In an example of a trade, an investor wanting to buy 200 shares—also known as two round lots, of 100 shares each—of IBM stock will telephone or e-mail the order to a brokerage firm. This communication is normally made to an individual called a stockbroker. The investor might desire to buy the shares at the market, or current, price. On the other hand, the investor may choose to pay no more than a set amount per share. The brokerage firm then contacts one of its floor brokers at the NYSE, the exchange on which IBM stock is traded. The floor broker then goes to IBM’s stock post—that is, the particular spot on the trading floor where IBM stock is traded. Here other floor brokers will be buying and selling the same stock. The activity around the post constitutes an auction market with transactions typically communicated through hand signals. The most important person at the post is a broker-dealer called a specialist. The job of the specialist is to manage the auction process. The specialist will actually execute the trade and inform the floor broker of the final price at which the trade has been executed. For this service, the investor will pay the original broker a commission, either as a flat fee or as a percentage of the purchase price.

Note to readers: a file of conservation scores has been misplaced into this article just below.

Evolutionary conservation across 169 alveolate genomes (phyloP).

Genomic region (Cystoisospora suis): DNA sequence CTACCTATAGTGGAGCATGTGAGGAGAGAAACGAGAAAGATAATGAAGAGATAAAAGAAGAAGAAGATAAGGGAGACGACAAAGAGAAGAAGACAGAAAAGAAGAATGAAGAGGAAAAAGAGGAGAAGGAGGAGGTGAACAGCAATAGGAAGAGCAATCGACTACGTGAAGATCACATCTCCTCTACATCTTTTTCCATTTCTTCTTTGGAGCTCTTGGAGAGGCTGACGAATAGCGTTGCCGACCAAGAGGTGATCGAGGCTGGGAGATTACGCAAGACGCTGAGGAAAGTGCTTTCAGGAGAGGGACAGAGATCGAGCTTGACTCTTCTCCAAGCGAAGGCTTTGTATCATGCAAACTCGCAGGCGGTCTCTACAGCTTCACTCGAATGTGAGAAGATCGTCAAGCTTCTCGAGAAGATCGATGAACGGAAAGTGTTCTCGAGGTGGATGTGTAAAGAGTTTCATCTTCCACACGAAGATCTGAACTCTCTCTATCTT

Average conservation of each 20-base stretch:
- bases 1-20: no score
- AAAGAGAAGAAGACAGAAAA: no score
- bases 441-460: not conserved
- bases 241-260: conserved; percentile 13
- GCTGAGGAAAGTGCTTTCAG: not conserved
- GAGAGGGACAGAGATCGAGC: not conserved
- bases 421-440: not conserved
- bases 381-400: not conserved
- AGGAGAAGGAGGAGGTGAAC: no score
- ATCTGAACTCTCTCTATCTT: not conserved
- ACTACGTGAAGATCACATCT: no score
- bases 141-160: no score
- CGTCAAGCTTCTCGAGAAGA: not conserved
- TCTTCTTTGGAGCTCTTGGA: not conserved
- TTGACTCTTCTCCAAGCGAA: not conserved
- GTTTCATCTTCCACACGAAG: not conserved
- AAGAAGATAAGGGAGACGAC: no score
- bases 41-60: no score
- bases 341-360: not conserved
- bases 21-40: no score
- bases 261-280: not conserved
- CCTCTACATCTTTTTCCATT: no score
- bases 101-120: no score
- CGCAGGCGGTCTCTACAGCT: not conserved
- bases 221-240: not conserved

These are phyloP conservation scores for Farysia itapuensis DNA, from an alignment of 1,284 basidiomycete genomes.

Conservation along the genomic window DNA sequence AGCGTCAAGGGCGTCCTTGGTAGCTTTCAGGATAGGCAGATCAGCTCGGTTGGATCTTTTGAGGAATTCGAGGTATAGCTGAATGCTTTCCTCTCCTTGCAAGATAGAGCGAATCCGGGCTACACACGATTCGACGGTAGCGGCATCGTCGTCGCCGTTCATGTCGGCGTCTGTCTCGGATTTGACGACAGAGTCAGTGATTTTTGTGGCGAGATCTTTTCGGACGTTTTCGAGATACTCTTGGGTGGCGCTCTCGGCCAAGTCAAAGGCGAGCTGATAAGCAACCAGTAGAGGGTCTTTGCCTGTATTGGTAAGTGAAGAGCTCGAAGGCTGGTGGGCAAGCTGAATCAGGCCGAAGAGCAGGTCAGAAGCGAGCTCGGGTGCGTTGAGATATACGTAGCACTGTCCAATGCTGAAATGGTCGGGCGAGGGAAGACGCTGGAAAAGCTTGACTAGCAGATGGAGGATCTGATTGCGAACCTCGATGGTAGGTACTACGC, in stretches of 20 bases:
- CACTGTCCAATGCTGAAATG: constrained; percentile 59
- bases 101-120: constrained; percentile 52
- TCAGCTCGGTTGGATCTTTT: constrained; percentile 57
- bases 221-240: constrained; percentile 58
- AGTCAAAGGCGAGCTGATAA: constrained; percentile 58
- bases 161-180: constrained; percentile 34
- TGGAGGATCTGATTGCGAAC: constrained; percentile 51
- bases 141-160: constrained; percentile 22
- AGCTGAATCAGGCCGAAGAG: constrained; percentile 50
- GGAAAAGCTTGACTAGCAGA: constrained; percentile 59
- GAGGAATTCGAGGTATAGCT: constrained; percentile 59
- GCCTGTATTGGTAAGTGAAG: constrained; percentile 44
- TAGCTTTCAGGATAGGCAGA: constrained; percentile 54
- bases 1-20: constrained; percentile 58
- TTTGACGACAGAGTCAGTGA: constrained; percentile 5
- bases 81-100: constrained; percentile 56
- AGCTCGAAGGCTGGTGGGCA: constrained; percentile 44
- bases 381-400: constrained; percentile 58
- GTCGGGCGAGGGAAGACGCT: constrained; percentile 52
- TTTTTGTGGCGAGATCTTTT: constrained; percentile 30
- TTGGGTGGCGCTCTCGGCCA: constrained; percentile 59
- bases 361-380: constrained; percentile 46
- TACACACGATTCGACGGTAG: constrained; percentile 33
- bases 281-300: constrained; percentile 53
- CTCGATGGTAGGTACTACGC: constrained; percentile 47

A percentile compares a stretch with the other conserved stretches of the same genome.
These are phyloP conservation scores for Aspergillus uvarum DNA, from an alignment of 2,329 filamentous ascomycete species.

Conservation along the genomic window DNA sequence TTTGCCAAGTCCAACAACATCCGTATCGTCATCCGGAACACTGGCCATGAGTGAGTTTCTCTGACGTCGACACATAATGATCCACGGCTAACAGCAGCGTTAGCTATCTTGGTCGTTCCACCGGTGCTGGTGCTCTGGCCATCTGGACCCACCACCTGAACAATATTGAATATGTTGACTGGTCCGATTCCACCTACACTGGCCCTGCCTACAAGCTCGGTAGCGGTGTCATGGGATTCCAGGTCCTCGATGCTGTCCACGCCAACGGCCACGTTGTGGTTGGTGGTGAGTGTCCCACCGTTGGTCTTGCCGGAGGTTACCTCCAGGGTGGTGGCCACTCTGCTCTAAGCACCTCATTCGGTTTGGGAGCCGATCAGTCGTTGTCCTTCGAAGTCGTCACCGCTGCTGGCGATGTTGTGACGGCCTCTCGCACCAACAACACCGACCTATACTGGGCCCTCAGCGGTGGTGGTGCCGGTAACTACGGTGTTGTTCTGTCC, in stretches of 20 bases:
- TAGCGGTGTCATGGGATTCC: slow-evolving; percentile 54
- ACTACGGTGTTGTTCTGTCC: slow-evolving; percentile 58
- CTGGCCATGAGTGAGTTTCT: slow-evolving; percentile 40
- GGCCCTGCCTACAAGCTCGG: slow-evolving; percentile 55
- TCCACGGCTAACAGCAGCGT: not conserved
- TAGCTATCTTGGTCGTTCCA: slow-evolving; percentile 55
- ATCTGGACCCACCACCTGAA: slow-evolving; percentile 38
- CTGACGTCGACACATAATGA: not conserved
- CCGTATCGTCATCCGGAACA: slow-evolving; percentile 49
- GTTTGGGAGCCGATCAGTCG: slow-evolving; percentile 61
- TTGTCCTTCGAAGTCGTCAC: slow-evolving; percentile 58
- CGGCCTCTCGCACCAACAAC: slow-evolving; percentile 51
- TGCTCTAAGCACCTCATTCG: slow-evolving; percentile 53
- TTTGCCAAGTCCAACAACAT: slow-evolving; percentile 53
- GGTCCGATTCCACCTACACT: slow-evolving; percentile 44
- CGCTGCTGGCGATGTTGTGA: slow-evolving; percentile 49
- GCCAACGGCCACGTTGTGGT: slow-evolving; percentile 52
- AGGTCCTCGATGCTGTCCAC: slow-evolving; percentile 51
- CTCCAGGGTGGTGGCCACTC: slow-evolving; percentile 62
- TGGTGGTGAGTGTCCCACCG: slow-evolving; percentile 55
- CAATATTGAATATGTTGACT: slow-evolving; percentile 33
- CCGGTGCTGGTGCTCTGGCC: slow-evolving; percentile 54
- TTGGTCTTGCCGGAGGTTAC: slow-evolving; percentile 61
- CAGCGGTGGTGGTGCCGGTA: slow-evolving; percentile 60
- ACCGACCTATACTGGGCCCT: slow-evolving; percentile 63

The price of a stock depends on the market forces of supply and demand. With companies issuing only a limited number of shares, price is determined by demand. An increase in demand will raise the price whereas a decrease in demand will lower the price. Normally the demand for a particular stock depends on expectations regarding the profits of the corporation that issued the stock. The more optimistic these expectations are, the greater the demand will be and, therefore, the greater the price of the stock.